Image:fct_logo.gif

Publications


| BibTeX source
Catia M. Machado, Ana T. Freitas, Francisco Couto, Enrichment analysis applied to disease prognosis. Em: M. Boeker, H. Herre, R. Hoehndorf, F. Loebe (Ed.), 4th Workshop on Ontologies in Biomedicine and Life Sciences (OBML) September, 2012.

Document | BibTeX source
Catia M. Machado, Francisco Couto, Alexandra R. Fernandes, Susana Santos, Ana T. Freitas, Toward a Translational Medicine Approach for Hypertrophic Cardiomyopathy.3rd International Conference on Information Technology in Bio- and Medical Informatics (ITBAM 2012) 2012. Springer-Verlag GmbH Berlin Heidelberg.

Document | BibTeX source
Catia M. Machado, Francisco Couto, Alexandra R. Fernandes, Susana Santos, Nuno Cardim, Ana T. Freitas, Semantic Characterization of Hypertrophic Cardiomyopathy Disease.First Workshop on Knowledge Engineering, Discovery and Dissemination in Health (KEDDH10), held in conjunction with The IEEE International Conference on Bioinformatics % Biomedicine (BIBM 2010) 2010.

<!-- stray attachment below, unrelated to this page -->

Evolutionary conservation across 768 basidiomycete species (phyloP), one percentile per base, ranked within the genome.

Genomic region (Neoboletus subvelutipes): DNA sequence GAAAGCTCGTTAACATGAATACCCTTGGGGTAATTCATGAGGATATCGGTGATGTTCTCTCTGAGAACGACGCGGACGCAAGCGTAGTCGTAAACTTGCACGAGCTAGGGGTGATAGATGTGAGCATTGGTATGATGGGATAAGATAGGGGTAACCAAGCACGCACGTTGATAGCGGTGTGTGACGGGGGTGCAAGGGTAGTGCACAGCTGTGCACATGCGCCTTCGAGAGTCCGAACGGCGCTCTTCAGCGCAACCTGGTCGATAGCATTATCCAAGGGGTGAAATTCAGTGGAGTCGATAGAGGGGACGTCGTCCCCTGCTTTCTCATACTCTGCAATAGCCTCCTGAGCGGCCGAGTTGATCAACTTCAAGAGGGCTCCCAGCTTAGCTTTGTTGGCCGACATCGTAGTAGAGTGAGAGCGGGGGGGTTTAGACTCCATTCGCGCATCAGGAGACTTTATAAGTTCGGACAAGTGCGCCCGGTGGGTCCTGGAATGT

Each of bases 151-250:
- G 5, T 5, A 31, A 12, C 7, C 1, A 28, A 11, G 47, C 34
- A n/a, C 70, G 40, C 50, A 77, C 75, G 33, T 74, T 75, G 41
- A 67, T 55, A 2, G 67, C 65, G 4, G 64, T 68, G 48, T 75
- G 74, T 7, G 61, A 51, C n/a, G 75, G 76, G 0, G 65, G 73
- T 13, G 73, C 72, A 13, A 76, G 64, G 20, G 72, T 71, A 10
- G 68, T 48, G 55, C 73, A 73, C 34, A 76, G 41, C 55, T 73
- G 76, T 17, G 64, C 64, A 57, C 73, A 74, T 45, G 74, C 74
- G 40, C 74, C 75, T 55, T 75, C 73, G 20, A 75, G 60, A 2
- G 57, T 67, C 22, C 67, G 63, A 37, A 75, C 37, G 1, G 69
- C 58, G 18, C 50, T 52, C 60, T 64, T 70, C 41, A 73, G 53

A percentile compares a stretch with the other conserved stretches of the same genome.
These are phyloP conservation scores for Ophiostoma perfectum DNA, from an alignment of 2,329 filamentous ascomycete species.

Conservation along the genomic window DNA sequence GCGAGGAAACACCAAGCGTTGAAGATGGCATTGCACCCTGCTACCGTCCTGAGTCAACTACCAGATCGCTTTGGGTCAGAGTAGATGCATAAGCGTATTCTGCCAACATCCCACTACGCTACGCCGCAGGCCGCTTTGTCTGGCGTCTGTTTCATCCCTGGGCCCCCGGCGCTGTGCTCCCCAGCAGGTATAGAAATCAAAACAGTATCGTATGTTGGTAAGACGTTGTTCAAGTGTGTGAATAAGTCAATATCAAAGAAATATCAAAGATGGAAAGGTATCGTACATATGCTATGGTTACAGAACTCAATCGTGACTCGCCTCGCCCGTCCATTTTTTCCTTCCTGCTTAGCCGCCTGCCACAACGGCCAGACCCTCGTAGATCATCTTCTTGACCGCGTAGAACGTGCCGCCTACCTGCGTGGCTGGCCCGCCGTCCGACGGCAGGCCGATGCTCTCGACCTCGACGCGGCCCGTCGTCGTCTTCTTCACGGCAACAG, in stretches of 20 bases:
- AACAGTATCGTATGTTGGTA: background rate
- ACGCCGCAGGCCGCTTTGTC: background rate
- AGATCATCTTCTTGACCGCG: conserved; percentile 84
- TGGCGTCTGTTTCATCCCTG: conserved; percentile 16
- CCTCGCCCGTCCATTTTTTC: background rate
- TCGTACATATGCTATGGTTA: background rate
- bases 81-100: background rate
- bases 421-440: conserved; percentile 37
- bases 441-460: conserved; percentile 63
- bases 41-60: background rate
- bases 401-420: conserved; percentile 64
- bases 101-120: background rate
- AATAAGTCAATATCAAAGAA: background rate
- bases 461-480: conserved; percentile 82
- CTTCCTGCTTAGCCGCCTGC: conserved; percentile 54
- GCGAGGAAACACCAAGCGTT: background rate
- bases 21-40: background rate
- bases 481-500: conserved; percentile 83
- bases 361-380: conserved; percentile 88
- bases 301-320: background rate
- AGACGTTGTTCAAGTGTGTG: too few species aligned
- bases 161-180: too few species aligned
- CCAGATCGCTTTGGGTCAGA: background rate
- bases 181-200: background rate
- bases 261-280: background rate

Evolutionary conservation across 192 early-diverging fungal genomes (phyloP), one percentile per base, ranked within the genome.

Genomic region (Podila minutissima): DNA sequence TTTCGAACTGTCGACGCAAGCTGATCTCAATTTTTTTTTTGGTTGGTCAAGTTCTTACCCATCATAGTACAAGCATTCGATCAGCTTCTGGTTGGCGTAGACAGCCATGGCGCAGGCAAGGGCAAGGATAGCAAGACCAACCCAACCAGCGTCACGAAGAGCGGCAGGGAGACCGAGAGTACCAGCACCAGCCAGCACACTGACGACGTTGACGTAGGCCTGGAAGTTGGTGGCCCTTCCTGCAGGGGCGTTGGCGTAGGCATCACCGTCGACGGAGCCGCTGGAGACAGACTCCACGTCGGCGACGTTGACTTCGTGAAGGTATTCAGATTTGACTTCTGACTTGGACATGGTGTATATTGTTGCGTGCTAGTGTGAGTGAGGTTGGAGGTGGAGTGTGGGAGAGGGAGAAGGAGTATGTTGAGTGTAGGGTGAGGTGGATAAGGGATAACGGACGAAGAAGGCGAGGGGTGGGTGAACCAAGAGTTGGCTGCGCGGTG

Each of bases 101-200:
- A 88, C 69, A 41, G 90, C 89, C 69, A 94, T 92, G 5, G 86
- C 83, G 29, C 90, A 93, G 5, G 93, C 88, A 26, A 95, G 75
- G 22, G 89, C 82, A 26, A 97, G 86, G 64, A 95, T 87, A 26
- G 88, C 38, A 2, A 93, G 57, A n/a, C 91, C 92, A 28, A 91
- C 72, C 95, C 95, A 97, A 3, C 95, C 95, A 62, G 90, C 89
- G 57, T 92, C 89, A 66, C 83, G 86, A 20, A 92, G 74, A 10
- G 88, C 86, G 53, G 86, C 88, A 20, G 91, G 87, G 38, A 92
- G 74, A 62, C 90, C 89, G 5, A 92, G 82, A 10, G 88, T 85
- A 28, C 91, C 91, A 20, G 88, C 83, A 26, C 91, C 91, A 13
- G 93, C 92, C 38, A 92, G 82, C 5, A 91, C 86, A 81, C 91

| BibTeX source
Catia M. Machado, Francisco Couto, Alexandra R. Fernandes, Susana Santos, Nuno Cardim, Ana T. Freitas 2010: Unraveling Hypertrophic Cardiomyopathy Variability. ERCIM News 82 - Special Theme: Computational Biology.


Personal tools
Research Lines
Internal Information